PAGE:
Money and insurance

3 financial planning tips for single parents

Raising a kid is quite the challenge especially when you’re doing it alone. As a single parent, financial planning is important since you don’t have anyone to rely on, financially, but yourself. Want to know how you can better manage your money? Here are three ways.

FWD Life Philippines

Being a parent is challenging enough, so you can imagine how doubly hard it is for all those single parents out there. They must play dual roles and put on multiple hats so that they can fulfill the needs of their children. Apart from the basics of child-rearing, however, another challenge that single parents must take on is financial planning.

A two-parent household is at an obvious advantage. Two parents can help each other out with the budgeting. You can split expenses between the two of you and the pressure is just a little bit lighter.

For a single-parent household, however, the responsibility falls squarely on the shoulders of one person. It’s not all doom and gloom, though, because as many other single parents have proven over the years, managing finances for a single-parent household is feasible and highly manageable. Here are some tips to better handle and manage the family finances if you’re a single parent.

 

1. Set a budget but leave some room for family fun.

The key to having a manageable budget is setting your priorities straight. Identify the non-negotiable, big-ticket items. These are regular expenses for necessities, such as diapers, groceries, tuition fees. Don't forget to take into account utilities, medical care, and other personal or household expenses.

Once you have a clear picture of the expenses you are likely to incur every month, it becomes easier for you to adjust your spending and savings accordingly. Just remember to set aside some for family fun, too. Apart from saving up for your kids' educational plans, allocate some funds for extra-curricular lessons they might want to take or sports they want to try.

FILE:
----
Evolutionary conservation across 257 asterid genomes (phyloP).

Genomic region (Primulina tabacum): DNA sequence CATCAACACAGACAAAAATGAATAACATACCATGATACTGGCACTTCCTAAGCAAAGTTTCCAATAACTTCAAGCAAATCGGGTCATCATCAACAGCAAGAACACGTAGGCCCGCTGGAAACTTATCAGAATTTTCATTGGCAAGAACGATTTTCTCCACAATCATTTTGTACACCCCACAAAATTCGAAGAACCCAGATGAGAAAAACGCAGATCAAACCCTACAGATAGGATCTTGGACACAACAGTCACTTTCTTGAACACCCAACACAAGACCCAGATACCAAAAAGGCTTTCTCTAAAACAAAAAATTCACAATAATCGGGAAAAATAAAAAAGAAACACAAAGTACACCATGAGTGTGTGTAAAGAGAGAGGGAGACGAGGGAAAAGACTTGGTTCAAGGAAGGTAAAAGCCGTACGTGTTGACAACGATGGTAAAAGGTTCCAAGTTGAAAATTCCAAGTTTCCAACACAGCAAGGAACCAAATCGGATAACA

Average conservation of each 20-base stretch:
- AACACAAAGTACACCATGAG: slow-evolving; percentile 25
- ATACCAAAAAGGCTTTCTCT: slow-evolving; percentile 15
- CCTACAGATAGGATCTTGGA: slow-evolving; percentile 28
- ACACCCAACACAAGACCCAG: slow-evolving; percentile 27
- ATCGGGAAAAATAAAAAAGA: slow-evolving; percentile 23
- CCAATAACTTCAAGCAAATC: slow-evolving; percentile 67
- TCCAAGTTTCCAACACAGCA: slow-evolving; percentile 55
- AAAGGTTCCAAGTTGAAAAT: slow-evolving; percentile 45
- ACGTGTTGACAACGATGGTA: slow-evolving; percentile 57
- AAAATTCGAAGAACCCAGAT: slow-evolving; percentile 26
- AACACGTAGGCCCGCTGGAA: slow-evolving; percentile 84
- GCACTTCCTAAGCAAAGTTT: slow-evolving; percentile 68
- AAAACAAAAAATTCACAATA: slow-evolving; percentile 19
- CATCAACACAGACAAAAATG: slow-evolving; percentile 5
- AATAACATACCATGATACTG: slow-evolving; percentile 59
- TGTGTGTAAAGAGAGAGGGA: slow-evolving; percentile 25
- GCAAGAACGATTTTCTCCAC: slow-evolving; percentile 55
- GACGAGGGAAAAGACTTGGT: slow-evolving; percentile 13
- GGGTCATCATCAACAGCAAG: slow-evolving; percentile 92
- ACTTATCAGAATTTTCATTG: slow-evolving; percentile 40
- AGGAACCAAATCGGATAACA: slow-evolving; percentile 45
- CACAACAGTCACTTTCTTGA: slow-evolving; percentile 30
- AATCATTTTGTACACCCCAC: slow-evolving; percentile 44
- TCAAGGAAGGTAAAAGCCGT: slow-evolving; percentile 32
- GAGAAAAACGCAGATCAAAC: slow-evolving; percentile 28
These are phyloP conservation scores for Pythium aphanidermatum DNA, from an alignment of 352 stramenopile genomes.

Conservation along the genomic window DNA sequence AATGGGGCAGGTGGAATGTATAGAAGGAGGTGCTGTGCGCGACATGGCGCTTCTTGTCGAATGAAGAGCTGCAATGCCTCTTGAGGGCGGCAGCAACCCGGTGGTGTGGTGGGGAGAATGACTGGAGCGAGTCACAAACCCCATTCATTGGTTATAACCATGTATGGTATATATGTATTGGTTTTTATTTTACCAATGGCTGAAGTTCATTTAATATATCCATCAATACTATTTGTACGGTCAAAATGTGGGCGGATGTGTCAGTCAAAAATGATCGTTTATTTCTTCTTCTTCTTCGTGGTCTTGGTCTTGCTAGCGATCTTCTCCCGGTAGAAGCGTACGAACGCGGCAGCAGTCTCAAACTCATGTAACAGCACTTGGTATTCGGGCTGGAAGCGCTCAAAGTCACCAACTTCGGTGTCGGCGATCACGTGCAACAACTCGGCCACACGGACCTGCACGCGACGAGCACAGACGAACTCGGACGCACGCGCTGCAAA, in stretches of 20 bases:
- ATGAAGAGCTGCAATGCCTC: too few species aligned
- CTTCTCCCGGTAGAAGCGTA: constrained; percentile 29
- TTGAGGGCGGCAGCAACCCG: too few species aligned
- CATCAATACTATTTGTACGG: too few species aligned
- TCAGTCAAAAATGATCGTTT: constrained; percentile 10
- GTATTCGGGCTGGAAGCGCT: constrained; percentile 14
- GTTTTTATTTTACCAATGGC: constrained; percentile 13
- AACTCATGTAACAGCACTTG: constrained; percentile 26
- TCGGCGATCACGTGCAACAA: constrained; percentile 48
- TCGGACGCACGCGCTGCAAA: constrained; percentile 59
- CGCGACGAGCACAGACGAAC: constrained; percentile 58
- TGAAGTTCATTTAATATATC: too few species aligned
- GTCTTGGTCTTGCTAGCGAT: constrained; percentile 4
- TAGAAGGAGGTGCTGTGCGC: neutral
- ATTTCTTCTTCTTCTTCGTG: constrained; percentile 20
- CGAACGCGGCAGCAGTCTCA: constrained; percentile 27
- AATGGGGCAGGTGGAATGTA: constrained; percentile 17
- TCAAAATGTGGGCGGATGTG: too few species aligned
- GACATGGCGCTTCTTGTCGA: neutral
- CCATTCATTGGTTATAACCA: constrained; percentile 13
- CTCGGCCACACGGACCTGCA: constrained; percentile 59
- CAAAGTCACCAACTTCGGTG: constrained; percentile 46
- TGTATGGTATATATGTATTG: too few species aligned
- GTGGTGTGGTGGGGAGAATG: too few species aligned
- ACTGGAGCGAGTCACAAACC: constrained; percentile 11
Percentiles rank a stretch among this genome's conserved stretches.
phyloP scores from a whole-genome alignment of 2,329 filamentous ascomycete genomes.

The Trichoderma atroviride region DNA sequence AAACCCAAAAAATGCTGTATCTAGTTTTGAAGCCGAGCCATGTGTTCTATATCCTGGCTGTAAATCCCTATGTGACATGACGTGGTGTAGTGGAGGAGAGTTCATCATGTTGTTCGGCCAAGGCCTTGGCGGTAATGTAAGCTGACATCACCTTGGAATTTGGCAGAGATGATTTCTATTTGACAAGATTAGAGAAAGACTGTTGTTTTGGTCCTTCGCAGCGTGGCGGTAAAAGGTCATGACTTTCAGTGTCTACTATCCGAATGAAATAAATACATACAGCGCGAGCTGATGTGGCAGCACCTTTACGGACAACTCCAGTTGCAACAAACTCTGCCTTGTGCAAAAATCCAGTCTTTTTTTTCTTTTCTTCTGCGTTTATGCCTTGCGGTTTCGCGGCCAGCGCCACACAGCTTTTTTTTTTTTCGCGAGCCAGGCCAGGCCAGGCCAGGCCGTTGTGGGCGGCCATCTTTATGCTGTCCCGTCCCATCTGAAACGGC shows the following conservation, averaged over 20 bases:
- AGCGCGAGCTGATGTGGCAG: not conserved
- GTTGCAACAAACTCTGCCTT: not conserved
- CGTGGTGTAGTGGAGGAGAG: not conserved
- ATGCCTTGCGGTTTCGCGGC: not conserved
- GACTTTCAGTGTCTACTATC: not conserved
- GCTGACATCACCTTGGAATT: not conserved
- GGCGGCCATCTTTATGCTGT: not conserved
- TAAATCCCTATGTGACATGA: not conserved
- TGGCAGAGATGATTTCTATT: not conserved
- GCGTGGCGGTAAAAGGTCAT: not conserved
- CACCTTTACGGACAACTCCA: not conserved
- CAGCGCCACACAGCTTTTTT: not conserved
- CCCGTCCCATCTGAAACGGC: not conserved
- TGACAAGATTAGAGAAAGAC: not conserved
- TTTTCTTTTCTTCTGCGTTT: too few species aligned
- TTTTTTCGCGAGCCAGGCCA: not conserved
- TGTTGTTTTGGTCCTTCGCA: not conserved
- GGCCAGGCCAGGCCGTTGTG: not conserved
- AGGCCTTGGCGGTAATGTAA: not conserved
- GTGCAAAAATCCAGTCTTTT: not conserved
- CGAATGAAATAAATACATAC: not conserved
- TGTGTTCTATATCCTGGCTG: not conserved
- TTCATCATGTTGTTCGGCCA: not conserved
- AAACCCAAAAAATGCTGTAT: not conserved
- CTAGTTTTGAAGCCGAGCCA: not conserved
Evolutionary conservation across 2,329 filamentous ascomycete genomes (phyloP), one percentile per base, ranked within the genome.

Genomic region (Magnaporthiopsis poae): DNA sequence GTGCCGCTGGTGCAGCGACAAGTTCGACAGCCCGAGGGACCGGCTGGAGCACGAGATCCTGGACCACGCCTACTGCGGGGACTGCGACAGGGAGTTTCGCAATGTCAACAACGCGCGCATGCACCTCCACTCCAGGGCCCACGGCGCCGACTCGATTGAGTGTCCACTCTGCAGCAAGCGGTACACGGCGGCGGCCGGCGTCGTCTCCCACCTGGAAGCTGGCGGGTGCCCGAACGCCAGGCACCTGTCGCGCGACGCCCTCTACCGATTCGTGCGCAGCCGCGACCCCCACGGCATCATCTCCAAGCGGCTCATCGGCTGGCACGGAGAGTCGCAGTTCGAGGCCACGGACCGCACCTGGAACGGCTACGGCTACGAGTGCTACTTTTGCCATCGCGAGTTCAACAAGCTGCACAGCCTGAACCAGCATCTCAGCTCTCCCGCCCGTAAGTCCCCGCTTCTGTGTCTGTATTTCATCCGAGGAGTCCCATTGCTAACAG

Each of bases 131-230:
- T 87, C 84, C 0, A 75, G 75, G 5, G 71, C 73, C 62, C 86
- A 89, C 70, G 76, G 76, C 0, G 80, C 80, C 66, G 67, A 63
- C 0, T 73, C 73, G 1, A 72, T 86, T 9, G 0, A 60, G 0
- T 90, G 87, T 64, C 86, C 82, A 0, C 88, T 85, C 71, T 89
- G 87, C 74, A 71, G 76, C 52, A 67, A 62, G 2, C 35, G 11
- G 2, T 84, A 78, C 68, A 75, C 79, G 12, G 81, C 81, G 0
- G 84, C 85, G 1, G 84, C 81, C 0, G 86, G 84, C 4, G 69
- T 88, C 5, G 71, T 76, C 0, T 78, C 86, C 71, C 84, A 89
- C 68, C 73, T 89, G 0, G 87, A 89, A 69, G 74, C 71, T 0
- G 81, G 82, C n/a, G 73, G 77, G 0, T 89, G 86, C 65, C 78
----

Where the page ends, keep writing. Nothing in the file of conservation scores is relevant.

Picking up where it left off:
2. Be keen on bookkeeping.

Complement your budget plan with good bookkeeping. Let's be honest. This task is tedious, but if you do it regularly and consistently (daily or weekly, it’s really up to you), it should get easier to update over time. Take note of your credit card bills, car loans, if there are any, mortgage payments, and outstanding debts.

By having everything accounted for, you can better anticipate the adjustments you’ll need to make in your budget if needed. It may be daunting at first, but you can also download easy-to-use financial management apps that can help you keep everything accounted for and organized. You should be able to get the hang of it enough with practice.

 

3. Get started on your insurance

Now that you have kids of your own and are taking care of them by yourself, it’s important to make sure that you get financial protection. An insurance plan can help you ease your worries about your and your children’s future. Look at your monthly income and see where you can make adjustments in your budget so you can allot some for monthly insurance premiums. If you do your budgeting and bookkeeping well, this should come easy for you.

There are plenty of available cost-friendly insurance plans out there today, such as FWD’s Set for Life. Simple insurance plans like this are good to have, especially for single parents, because it only requires a low minimum annual premium. The best part about it is that it’s also an investment of sorts, so in effect, you’re not only securing your future by saving, but also setting up to grow your funds. Eventually, you can further maximize your plan by getting add-ons or by topping up the premiums to your plan for even better protection and flexibility.